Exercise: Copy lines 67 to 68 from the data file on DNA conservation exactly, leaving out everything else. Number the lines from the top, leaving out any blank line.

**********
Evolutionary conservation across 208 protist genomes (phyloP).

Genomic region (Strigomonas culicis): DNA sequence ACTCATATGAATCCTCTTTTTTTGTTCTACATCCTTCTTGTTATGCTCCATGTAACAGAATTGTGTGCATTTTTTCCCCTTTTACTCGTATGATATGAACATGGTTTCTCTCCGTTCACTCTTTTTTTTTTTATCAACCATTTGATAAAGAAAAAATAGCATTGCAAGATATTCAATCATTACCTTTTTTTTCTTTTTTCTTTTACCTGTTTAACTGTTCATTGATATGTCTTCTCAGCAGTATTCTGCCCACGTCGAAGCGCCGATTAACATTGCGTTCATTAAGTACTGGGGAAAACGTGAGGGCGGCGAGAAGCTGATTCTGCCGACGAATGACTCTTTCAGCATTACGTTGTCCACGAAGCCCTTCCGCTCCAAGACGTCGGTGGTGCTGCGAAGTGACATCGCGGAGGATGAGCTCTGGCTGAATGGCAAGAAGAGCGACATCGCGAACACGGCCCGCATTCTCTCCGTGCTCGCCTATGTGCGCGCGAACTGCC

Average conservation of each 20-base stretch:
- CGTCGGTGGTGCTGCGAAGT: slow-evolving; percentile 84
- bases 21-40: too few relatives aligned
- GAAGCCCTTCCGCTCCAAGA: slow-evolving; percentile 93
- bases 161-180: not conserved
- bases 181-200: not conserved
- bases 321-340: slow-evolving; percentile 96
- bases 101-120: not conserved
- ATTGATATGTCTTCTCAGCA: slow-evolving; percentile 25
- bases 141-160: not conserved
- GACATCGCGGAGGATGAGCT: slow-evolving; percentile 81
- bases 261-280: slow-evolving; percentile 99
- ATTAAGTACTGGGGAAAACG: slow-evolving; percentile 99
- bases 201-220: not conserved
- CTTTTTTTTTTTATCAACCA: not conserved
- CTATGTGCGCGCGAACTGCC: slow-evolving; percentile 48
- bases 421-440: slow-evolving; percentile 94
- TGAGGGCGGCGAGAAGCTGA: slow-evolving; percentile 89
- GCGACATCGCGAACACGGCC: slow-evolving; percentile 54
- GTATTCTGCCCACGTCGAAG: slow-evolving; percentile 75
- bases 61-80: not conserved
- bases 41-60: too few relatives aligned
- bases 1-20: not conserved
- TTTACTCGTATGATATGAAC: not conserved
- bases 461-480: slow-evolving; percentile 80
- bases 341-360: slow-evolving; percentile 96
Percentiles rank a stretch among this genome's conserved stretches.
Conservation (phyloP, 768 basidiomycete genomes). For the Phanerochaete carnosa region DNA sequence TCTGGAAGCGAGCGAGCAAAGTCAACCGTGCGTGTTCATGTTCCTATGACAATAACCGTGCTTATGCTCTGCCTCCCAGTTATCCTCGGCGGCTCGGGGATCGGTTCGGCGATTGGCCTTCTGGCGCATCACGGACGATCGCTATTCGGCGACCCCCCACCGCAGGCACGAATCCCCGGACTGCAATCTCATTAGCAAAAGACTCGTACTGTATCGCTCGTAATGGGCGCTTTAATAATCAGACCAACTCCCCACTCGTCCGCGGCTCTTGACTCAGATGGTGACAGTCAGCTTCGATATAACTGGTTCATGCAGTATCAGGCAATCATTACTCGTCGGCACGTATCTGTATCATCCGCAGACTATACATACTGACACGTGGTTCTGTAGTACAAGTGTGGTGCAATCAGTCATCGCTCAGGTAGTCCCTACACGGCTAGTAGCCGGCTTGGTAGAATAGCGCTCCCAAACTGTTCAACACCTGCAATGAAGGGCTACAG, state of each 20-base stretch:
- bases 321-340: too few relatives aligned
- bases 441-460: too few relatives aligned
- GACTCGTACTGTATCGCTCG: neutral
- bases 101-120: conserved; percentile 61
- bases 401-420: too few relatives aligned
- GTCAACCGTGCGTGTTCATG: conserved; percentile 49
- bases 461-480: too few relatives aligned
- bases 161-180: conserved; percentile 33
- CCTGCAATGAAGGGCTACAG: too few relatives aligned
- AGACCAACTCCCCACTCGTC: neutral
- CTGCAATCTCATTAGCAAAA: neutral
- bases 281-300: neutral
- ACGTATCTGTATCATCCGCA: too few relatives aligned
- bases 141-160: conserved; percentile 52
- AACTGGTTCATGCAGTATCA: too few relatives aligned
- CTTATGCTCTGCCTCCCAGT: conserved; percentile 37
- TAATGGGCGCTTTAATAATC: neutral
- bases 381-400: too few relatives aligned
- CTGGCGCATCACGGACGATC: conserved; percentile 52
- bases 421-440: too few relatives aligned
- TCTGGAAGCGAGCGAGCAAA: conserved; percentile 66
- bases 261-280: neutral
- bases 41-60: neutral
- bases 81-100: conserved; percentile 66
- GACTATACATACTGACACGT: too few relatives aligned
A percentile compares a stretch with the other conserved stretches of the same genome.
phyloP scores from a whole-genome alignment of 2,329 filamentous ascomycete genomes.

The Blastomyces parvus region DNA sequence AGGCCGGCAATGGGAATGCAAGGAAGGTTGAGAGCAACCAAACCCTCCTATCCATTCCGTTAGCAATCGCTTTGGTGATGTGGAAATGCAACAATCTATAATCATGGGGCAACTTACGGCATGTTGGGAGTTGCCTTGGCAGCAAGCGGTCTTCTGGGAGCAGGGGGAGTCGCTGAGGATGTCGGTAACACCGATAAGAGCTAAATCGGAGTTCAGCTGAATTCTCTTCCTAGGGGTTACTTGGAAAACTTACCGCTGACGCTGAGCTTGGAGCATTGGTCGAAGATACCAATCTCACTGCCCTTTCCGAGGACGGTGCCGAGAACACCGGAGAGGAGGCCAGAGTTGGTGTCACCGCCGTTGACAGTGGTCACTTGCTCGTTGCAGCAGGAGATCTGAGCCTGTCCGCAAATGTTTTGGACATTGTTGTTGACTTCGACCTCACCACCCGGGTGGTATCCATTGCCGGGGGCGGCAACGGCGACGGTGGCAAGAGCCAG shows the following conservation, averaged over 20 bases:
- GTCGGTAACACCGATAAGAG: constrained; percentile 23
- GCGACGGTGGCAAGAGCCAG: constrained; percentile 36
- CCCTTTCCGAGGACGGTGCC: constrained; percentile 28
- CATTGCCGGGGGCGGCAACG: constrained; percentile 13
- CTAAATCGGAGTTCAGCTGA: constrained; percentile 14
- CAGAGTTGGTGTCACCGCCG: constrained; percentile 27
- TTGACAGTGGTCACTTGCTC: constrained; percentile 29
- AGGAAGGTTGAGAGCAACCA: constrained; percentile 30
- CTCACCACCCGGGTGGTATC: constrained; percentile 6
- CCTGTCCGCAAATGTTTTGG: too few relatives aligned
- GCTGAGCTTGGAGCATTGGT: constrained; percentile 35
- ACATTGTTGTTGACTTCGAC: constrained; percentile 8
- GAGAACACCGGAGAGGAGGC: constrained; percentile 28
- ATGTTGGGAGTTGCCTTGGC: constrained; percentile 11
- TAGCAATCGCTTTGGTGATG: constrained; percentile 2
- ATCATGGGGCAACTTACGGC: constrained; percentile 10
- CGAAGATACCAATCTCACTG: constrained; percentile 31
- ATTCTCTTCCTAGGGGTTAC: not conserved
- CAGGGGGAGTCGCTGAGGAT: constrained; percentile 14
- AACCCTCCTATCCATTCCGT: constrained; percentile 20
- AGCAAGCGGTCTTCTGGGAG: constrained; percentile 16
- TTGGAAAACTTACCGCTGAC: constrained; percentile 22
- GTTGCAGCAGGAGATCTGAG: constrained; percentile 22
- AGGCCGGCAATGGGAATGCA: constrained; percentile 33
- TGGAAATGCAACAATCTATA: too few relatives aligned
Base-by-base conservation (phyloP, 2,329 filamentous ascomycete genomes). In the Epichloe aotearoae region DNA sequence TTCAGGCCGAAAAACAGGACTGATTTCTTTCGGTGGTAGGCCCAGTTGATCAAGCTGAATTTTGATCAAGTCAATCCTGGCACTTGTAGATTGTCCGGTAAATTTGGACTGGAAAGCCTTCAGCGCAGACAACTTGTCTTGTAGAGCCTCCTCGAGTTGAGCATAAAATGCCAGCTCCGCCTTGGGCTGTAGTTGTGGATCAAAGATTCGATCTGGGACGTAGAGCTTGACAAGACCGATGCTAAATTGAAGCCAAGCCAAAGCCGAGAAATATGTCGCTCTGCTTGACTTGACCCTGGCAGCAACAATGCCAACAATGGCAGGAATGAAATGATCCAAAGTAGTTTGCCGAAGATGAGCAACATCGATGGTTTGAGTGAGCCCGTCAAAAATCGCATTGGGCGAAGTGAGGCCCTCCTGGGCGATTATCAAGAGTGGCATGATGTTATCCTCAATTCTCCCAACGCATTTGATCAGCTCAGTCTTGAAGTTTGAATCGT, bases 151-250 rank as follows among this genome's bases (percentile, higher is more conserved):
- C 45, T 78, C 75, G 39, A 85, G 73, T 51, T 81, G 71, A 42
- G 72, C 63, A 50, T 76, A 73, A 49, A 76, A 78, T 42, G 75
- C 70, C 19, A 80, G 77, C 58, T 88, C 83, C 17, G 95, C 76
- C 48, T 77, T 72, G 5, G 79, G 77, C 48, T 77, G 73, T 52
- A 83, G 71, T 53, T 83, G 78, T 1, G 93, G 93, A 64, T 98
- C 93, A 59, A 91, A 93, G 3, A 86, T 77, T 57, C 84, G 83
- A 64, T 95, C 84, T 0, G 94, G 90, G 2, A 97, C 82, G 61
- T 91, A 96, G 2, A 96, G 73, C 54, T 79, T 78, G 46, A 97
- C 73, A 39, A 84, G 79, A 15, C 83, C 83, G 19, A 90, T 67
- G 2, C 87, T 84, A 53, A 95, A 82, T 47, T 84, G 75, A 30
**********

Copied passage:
- CTCACCACCCGGGTGGTATC: constrained; percentile 6
- CCTGTCCGCAAATGTTTTGG: too few relatives aligned